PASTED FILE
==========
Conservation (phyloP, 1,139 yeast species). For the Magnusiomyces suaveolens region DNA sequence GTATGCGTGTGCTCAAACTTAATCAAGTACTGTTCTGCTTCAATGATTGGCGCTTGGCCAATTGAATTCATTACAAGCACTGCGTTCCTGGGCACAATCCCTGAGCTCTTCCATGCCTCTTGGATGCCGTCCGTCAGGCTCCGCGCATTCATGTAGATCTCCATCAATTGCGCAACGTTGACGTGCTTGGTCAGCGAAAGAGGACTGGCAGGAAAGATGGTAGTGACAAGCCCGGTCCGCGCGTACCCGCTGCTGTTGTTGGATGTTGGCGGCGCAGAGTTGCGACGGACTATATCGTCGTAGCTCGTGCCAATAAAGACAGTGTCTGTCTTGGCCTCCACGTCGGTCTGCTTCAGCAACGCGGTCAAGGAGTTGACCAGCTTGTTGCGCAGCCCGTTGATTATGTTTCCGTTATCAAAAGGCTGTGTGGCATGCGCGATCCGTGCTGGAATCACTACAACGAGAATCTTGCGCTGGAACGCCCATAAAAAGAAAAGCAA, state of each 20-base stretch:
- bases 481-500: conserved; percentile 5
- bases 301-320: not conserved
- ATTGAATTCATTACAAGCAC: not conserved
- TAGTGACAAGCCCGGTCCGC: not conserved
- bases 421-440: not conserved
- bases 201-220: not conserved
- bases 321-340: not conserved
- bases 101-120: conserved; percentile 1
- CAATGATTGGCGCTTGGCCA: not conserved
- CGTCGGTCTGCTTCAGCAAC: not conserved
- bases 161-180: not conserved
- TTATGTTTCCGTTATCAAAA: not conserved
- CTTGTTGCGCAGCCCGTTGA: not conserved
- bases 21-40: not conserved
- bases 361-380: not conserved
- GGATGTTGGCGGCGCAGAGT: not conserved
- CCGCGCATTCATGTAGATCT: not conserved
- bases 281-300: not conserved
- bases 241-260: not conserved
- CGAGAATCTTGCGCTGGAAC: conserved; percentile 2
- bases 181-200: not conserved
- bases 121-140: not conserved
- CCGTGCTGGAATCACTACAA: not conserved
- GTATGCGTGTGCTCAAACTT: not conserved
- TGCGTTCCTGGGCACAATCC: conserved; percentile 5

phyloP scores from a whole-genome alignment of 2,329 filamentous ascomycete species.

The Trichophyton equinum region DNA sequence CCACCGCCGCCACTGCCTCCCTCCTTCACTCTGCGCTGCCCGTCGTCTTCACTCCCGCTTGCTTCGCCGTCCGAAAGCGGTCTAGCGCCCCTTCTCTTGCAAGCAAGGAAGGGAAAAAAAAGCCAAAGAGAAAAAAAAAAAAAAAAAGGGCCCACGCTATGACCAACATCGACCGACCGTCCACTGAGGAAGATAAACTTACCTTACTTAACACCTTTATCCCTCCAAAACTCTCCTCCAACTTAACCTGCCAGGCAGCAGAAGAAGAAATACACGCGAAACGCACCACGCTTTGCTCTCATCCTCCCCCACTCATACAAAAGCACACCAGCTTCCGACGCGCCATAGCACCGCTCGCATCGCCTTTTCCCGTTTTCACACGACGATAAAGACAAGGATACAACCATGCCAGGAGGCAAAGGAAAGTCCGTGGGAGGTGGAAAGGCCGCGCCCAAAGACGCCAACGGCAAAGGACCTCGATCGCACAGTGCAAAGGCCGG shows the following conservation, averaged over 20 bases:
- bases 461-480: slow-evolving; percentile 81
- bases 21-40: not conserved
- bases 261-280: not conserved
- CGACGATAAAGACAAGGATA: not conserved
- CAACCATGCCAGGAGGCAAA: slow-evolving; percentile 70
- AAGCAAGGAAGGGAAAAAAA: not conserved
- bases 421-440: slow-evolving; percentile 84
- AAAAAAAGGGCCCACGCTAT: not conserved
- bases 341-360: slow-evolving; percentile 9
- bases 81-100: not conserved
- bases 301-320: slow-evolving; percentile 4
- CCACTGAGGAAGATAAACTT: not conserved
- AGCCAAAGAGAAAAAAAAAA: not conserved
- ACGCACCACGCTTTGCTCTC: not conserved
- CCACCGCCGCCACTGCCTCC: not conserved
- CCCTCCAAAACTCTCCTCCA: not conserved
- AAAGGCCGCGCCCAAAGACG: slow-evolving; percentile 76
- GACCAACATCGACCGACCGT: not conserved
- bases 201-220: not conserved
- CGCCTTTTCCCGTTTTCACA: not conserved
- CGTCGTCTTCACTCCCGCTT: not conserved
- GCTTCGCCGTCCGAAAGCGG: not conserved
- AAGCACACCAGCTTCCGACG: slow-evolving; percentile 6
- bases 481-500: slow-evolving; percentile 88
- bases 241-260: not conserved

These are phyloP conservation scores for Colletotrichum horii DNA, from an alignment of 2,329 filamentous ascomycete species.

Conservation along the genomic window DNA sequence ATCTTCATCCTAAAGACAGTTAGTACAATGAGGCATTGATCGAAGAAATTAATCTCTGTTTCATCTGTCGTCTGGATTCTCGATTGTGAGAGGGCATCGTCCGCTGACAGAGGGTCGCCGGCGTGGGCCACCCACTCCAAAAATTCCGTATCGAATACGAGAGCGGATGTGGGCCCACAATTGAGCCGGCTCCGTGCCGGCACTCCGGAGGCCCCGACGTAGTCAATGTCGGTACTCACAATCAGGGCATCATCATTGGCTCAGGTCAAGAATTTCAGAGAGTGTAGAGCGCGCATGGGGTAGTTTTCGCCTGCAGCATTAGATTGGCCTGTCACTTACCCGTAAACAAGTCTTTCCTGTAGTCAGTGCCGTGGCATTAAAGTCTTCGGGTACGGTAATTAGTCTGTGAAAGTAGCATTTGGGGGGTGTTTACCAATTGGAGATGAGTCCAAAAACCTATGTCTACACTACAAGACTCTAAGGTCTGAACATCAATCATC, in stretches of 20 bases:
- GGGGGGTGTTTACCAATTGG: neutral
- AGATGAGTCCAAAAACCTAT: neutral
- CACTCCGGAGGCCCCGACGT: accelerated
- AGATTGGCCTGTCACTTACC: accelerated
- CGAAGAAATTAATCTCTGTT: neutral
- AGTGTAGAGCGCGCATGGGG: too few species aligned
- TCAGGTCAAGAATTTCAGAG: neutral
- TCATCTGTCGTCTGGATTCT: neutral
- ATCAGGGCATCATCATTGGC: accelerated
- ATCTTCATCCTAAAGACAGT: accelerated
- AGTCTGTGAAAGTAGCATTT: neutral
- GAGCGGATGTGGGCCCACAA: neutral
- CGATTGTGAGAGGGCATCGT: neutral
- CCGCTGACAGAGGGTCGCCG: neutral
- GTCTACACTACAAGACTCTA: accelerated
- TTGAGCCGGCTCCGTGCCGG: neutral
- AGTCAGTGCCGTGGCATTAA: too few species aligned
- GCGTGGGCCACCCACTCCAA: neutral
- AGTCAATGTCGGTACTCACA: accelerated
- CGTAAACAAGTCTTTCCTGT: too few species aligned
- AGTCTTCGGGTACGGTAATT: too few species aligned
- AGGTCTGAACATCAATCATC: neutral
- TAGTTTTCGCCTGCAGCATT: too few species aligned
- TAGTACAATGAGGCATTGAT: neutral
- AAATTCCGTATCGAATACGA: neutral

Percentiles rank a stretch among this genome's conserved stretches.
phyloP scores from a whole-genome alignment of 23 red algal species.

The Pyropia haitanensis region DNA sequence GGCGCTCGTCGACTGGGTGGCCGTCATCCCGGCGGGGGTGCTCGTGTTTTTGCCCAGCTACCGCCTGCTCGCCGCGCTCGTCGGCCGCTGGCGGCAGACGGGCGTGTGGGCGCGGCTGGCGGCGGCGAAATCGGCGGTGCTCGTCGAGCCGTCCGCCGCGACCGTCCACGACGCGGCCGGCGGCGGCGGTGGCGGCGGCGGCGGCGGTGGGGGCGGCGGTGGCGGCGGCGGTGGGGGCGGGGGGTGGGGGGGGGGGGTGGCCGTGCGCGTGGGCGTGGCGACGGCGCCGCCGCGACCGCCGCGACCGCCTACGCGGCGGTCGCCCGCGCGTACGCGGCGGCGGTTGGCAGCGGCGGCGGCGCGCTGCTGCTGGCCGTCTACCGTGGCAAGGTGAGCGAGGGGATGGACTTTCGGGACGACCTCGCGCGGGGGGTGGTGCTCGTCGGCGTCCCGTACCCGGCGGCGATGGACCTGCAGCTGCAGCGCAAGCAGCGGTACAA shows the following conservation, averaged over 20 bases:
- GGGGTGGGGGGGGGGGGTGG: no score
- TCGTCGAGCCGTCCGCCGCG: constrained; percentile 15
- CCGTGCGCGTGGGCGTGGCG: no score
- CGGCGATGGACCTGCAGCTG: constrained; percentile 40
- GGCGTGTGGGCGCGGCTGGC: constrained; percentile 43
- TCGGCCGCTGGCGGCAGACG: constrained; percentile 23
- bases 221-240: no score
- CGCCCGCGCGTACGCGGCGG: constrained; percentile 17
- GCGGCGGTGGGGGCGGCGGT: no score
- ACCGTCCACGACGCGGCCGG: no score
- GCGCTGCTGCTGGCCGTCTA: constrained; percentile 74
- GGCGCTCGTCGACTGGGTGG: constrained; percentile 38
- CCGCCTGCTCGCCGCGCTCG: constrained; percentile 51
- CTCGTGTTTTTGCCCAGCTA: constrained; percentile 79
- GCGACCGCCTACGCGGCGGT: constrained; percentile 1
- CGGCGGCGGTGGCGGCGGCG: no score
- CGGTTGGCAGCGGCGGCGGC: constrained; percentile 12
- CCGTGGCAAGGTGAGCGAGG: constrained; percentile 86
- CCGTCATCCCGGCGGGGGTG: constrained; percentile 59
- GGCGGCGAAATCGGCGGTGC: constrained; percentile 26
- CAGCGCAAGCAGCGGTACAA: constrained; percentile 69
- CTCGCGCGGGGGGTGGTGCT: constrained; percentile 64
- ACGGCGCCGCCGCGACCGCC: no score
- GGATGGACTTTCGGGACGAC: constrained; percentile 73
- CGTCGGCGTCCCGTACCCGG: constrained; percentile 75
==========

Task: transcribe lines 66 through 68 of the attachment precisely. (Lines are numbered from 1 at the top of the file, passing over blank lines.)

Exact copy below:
- AGTCTGTGAAAGTAGCATTT: neutral
- GAGCGGATGTGGGCCCACAA: neutral
- CGATTGTGAGAGGGCATCGT: neutral